Haring Center Research Scientist, Dr. Katherine Bateman (PhD ‘17), has received a grant from the Rubenstein Foundation to continue her efforts towards increasing access to behavior supports for families of children with intellectual and developmental disabilities (I/DD) using the Project ECHO model.

Project ECHO (Extension for Community Healthcare Outcomes) is a telehealth model of service delivery used around the world to host remote, case-based learning communities. Bateman’s project, “Meeting the Need” creates communities that bring together parents and caregivers of children with I/DD with professionals from different disciplines to brainstorm interventions and supports for children engaging in challenging behaviors at home.

During these weekly video calls, one caregiver presents a situation occurring at home that they would like support in navigating. They describe their goal -- like increasing appropriate behaviors or handling challenges with toilet training -- and the strategies they have tried. Next, parents ask clarifying questions and provide suggestions, drawing from their own experiences. Then, the group receives recommendations from the team of professionals, which includes a Board Certified Behavior Analyst, a special education teacher, a faculty member in special education, and a parent advocate. Following the case presentation, this team also presents a workshop to provide instruction around preventing and responding to challenging behavior.

For Bateman, placing caregivers in the role of experts is key to making these hubs meaningful for all participants.

“It places expertise on parents, caregivers, and family members who join the call,” Bateman said. “It is empowering and it helps foster a sense of community as all participants may have similar experiences navigating their own lives with their child diagnosed with a disability. These families are able to comfort each other, provide support, and offer suggestions in a forum that values and honors their expertise as parents and caregivers.”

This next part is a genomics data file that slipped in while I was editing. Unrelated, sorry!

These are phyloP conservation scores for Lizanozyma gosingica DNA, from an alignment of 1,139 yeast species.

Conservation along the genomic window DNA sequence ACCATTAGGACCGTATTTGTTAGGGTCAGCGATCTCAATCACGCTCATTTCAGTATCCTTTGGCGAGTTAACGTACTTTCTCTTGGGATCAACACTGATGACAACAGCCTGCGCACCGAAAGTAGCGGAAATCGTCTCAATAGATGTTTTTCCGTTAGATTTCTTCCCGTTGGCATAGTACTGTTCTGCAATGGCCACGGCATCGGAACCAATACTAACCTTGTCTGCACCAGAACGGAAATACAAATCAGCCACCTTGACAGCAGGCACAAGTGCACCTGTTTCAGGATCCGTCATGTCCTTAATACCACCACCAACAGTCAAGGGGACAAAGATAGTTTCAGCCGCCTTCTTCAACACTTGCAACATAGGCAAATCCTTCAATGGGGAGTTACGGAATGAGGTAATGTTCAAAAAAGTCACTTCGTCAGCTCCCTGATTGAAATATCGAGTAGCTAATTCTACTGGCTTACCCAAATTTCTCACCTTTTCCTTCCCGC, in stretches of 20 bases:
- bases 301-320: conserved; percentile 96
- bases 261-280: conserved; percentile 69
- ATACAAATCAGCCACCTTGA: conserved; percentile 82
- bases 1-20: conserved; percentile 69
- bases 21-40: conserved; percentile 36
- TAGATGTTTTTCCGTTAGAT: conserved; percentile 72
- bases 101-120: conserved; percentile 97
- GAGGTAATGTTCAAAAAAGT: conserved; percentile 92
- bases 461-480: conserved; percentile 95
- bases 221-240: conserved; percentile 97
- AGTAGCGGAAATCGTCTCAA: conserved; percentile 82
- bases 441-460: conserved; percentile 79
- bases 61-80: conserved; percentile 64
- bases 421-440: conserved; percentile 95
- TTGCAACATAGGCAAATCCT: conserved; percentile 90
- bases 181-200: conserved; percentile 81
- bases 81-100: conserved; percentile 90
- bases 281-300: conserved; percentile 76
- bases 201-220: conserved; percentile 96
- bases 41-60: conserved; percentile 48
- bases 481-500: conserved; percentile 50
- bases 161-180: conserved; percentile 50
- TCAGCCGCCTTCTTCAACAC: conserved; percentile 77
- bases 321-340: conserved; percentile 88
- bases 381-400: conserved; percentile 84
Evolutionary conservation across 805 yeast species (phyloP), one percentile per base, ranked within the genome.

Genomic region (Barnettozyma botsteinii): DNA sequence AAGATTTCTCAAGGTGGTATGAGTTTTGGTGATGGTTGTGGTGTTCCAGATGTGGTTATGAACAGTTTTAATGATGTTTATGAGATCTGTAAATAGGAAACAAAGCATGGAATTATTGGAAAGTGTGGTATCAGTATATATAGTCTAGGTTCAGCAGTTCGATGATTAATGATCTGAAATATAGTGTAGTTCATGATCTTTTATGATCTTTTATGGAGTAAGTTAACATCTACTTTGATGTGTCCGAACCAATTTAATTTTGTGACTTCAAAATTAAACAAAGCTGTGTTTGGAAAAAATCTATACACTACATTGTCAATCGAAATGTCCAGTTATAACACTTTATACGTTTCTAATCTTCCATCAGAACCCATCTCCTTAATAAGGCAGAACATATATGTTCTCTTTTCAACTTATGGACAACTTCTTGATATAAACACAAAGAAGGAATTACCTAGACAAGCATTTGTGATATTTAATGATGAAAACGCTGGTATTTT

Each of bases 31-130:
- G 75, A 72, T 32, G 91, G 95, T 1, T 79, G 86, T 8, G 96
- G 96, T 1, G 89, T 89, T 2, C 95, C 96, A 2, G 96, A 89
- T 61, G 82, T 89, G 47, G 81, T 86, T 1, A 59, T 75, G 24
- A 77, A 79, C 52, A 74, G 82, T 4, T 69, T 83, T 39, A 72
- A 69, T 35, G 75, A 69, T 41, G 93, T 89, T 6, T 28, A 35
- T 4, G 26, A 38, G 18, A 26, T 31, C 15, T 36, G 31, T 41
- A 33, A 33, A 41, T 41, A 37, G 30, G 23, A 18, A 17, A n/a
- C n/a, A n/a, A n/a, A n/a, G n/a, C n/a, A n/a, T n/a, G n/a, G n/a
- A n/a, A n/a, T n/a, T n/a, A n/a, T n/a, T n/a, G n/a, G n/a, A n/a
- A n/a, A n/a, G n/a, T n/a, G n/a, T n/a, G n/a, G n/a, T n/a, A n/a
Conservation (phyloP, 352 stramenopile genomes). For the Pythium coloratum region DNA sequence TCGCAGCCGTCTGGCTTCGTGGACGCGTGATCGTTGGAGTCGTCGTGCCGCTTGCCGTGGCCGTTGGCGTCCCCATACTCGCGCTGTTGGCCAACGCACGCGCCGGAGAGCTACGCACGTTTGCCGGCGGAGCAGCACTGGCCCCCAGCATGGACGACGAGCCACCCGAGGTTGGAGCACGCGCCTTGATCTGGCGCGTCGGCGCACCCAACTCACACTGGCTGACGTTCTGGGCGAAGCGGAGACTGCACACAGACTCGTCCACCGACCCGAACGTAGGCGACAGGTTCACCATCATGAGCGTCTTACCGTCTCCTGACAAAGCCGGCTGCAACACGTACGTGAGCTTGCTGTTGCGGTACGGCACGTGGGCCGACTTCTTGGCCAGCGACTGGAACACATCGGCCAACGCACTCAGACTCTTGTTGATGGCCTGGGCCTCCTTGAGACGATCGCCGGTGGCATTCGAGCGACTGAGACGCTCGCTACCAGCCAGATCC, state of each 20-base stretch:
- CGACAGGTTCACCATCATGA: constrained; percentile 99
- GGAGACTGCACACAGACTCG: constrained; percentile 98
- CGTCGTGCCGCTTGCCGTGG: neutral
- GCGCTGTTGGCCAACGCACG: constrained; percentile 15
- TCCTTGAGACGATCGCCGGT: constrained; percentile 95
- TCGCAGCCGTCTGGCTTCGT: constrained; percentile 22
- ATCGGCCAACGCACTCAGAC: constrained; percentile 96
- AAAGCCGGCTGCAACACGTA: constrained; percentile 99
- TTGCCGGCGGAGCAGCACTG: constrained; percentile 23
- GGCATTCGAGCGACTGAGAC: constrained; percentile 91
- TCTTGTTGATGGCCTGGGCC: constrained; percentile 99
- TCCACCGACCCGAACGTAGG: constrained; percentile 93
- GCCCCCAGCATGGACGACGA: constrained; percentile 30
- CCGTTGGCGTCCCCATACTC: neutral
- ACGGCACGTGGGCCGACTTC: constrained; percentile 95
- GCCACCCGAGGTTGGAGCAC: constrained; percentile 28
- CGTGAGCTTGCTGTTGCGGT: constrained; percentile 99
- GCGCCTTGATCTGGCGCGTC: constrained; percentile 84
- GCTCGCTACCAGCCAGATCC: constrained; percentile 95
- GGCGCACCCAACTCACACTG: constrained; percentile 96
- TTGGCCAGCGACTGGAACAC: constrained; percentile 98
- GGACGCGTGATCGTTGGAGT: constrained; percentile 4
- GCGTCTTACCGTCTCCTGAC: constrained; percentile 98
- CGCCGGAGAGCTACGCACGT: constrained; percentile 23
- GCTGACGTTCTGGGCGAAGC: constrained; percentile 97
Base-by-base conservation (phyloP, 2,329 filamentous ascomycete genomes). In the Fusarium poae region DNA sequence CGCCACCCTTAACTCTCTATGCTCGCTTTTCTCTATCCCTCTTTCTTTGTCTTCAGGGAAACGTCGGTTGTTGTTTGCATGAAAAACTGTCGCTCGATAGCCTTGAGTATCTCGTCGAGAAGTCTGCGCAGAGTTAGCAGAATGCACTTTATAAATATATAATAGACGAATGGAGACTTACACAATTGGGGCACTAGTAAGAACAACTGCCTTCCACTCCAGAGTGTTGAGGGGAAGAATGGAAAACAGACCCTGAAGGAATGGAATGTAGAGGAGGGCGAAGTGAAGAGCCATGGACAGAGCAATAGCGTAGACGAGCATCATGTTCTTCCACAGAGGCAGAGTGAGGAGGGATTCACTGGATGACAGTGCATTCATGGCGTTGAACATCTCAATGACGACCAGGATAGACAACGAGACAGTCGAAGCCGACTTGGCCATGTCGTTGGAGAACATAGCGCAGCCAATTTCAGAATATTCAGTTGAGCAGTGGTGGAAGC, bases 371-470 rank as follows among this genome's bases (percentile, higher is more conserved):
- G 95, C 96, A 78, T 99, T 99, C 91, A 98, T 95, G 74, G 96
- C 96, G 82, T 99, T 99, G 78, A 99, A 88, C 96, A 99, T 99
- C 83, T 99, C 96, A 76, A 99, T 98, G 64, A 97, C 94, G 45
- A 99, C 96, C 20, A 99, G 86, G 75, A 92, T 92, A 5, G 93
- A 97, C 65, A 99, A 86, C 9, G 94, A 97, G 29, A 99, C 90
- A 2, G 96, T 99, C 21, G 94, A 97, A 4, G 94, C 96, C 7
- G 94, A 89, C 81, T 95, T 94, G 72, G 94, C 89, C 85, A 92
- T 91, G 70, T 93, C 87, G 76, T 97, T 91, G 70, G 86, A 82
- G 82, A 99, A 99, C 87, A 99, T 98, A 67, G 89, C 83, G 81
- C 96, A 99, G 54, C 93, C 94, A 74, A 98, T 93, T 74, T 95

Forging connections between families facing similar challenges and building a sense of community is one of the most important outcomes for Dr. Bateman.

“It is inspiring to feel the camaraderie and support as parents cheerlead for each other,” Bateman said. “Seeing each participant really buy in to participation in the ECHO sessions and reach out a helping hand to their peers -- who were once strangers -- is what this is about.” 

In recruiting participants for the project, Bateman’s team aims to provide support to families that face challenges in accessing services. Because the sessions are remote, Bateman’s hubs have also included families from all over Washington state, many from rural regions where supports are less accessible.

“We know from an abundance of research that all children benefit from good teaching,” Bateman said. “We really tried to focus on finding families . . . that didn’t have easy access to these services.”

By surveying families before and after they participate in a hub, Bateman’s team has identified that these sessions lead to noticeable positive changes for families. Results show that families feel supported by an active community and more confident in managing challenging behaviors at home.

Dr. Bateman’s work has been amplified by support from the Rubenstein Foundation, an organization based in Boston. While the foundation does not normally fund projects in Washington, trustee Jey Auritt began exploring resources for autism support in the Puget Sound area when her grandson received an autism diagnosis and was impressed by the Haring Center’s mission and research.

Bateman's research proposal in particular resonated with Auritt, who had recently witnessed the impact of her grandson’s diagnosis on his family. "I understood how important it is for families in non-urban areas to have a place to turn, especially where there are few if any resources available,” Auritt said. “In those early days, if you don't have someone to bounce ideas off -- other parents, professionals -- good chance you feel scared, alone and isolated."

With their grant from the Rubenstein Foundation, Bateman’s team plans to experiment with shortening the length of their hubs from 16 weeks to eight weeks in hopes of providing support to more families without losing effectiveness.

“We want to determine what is the most effective amount of intervention in order to ensure we are maximizing the amount of people we can reach,” Bateman said. “At the end of the day, this funding gives us the opportunity to provide meaningful services and support aimed at increasing quality of life for families in a way that is empowering and creates a strong community of support.”

Story by Gabriela Tedeschi, marketing and communications student aide.


College of Education Marketing and Communications